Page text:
MS Bio Sciences

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After gaining extensive hands-on experiences in Dominican’s MS in Biological Sciences program and publishing alongside faculty mentors in a prestigious peer-reviewed journal, international graduate students Maryam Fallatah MS ’16 and Hongye Zou MS '16 are furthering their studies as PhD students at UC Irvine and UC Davis respectively.

Maryam, who is from Medina, Saudi Arabia, is in the graduate program in the Department of Biological Chemistry in the School of Medicine at UC Irvine for the purpose of study leading to a doctorate in Biomedical Sciences. Her focus is cancer and cell biology.

Hongye, a native of China, is a student in the UC Davis pharmacology and toxicology program at the UC Davis Medical Center.

Their Dominican experiences in the School of Health and Natural Sciences prepared Maryam and Hongye well for their doctoral work.

Dominican’s MS students benefit from rigorous research, conducted in laboratory facilities at either Dominican, the Buck Institute for Research on Aging, or BioMarin. Students begin their lab placements during the first semester, making the Dominican program one of the most innovative and hands-on graduate science programs in the country.
Both Hongye and Maryam worked in the Dominican labs in collaboration with faculty mentors Dr. Maggie Louie, professor of biochemistry, and Dr. Mary Sevigny, assistant professor of biology.

Hongye is first author of a paper appearing in the February 2019 issue of Cancer Letters. The manuscript examines the effect of a new flexible heteroaratinoid (a synthetic compound) in terms of inhibiting HER2-positive breast cancer cell growth.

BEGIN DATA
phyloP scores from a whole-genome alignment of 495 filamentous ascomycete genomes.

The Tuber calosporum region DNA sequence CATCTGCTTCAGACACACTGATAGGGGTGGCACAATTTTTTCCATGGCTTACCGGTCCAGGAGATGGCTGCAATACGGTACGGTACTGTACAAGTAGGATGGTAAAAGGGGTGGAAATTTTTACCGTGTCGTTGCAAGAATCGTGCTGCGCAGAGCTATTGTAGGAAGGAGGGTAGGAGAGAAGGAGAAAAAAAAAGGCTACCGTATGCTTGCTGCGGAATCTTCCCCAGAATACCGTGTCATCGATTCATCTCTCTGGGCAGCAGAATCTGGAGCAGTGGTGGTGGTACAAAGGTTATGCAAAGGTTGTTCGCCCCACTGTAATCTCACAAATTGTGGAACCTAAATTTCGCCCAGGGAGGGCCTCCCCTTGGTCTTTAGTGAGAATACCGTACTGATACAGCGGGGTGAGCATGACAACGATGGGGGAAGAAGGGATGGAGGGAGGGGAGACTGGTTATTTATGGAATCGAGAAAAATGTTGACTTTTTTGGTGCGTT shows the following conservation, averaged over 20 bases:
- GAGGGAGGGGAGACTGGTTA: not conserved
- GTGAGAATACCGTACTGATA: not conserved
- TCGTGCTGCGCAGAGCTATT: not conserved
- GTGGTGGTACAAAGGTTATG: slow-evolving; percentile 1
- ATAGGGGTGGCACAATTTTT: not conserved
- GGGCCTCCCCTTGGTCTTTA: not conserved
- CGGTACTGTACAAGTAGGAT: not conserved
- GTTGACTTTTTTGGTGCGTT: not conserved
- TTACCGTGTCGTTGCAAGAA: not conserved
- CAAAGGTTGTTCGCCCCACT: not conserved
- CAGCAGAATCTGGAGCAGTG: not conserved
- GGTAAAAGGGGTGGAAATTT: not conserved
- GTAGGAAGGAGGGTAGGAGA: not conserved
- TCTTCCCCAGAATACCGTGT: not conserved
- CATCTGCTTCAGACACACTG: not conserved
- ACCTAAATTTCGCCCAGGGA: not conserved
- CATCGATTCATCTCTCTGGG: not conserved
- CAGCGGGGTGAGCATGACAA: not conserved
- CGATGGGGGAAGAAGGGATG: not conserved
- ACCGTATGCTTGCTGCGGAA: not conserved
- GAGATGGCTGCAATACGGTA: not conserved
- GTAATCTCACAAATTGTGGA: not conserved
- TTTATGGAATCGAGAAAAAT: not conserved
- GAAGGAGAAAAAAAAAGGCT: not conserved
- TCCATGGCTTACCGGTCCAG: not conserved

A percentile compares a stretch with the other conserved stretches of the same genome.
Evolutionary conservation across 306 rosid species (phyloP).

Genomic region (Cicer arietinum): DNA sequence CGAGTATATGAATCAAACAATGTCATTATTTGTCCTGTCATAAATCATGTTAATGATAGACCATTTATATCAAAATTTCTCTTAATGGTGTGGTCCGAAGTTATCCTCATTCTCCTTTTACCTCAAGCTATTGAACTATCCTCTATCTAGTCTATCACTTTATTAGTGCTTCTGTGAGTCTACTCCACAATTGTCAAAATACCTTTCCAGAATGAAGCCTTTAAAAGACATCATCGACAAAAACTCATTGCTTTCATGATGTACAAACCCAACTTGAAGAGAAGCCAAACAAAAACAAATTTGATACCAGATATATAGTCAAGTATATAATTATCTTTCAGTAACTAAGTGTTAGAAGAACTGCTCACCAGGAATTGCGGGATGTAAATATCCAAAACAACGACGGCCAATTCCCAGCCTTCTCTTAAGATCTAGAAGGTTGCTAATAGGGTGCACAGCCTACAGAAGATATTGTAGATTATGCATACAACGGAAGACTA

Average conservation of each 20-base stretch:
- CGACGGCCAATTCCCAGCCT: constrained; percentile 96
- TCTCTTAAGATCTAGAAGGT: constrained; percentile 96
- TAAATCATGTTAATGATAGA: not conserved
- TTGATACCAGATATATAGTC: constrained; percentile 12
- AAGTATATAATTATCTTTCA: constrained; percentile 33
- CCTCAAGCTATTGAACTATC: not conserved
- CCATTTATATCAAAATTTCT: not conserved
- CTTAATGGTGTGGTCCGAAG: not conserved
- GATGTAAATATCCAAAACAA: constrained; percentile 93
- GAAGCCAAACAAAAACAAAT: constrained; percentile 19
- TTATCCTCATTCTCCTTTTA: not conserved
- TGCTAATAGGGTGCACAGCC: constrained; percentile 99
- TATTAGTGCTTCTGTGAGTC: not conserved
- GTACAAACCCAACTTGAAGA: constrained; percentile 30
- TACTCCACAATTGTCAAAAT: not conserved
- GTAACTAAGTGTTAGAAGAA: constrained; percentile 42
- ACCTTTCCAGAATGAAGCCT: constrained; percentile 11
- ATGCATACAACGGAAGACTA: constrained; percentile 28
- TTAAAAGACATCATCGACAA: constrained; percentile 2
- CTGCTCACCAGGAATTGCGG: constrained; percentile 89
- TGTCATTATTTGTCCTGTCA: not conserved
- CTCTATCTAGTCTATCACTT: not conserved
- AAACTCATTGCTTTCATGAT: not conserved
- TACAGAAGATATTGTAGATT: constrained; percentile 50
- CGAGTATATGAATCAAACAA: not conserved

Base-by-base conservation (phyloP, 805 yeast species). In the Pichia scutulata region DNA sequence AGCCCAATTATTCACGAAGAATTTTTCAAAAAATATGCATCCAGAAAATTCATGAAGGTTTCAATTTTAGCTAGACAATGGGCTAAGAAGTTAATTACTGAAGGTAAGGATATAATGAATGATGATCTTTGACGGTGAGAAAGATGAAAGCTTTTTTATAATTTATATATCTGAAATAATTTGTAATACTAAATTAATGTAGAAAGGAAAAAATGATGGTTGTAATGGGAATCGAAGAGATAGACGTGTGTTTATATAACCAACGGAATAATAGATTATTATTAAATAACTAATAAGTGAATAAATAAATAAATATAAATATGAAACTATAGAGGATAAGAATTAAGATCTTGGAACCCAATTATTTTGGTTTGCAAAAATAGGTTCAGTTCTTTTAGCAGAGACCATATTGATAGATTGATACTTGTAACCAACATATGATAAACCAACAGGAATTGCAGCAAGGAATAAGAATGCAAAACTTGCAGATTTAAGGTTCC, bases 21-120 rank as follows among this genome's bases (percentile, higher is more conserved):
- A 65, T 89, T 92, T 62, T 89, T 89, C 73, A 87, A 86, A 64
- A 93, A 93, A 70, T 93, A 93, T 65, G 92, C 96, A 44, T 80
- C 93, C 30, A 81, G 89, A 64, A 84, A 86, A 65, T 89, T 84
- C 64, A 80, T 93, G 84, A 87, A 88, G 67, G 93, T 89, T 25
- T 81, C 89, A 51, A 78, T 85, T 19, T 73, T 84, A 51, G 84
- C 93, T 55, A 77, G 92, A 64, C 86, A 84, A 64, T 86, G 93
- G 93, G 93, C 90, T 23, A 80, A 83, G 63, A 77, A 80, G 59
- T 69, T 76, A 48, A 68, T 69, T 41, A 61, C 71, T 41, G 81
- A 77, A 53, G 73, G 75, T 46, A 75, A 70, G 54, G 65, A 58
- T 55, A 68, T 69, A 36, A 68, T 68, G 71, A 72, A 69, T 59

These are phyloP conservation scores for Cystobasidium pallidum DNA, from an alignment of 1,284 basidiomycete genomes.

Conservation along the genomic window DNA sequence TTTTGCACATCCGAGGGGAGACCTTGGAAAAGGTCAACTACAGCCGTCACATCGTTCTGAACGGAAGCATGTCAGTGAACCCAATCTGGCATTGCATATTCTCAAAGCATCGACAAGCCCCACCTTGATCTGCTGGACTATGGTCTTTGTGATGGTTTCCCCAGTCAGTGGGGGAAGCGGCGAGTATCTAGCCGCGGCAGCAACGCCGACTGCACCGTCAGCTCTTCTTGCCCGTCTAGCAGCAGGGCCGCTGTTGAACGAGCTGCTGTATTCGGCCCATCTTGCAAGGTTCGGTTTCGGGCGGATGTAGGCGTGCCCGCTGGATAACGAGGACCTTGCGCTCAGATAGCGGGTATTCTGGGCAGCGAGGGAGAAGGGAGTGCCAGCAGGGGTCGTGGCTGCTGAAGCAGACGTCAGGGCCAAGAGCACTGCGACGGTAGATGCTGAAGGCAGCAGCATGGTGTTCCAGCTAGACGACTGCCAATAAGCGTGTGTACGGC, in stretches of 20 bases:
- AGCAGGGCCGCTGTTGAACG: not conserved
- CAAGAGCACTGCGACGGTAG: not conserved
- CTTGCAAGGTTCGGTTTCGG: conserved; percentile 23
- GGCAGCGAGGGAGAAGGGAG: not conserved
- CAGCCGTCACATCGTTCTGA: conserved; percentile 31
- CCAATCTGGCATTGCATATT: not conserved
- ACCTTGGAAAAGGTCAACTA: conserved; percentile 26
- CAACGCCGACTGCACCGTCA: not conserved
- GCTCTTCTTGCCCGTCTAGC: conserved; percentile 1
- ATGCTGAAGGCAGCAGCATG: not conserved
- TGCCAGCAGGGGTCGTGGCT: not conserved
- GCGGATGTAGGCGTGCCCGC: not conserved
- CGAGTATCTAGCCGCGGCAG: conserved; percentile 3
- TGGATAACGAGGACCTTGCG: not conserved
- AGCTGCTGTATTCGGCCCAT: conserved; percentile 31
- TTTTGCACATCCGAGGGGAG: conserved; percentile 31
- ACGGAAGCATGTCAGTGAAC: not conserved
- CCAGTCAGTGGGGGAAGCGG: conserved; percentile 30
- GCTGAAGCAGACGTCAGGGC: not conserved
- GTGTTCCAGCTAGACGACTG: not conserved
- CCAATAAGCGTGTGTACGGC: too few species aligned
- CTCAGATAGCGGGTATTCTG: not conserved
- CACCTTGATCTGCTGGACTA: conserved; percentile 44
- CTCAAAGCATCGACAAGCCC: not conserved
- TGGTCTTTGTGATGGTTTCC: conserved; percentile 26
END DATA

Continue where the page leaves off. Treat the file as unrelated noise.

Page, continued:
Maryam was first author and Hongye was co-author of an earlier manuscript examining inhibition of ER-positive breast cancer cell growth, by Novel flexible heteroarotinoid, SL-1-18, also published by Cancer Letters.

Hongye was completing his undergraduate work at Xi'an Jiaotong University when he heard about the breast cancer research underway at Dominican. Once at Dominican, he quickly immersed himself in the lab with Dr. Louie and Dr. Sevigny.

“My life at Dominican was wonderful,” Hongye says. “The research at Dominican prepared me really well for future research, especially with critical thinking skills. I also published my first peer-reviewed papers at Dominican.”

At UC, Davis Hongye is focusing on cancer pharmacology. He is interested in devoting his work to cancer-related drug development and finding a job in a pharmaceutical company.

Dominican’s research-based curriculum enabled Maryam to learn lab techniques starting from “the zero to the advanced level.” Currently, she is conducting research involving reactivation of mutant p53, tumor suppressor, in ovarian cancer cell lines by small molecules. Maryam’s goal is to pursue a career as a cancer research scientist.

“My Dominican experience was amazing,” says Maryam, who earned her undergraduate degree in Biochemistry from King Abdul-Aziz University. “I was both happy and sad when I graduated. I was happy that I earned a new degree, but was sad because I was leaving the lab at Dominican. The lab was part of my life for three years and it provided me a place and the resources to conduct research. I considered it a second home. It was one of my happiest experiences.”

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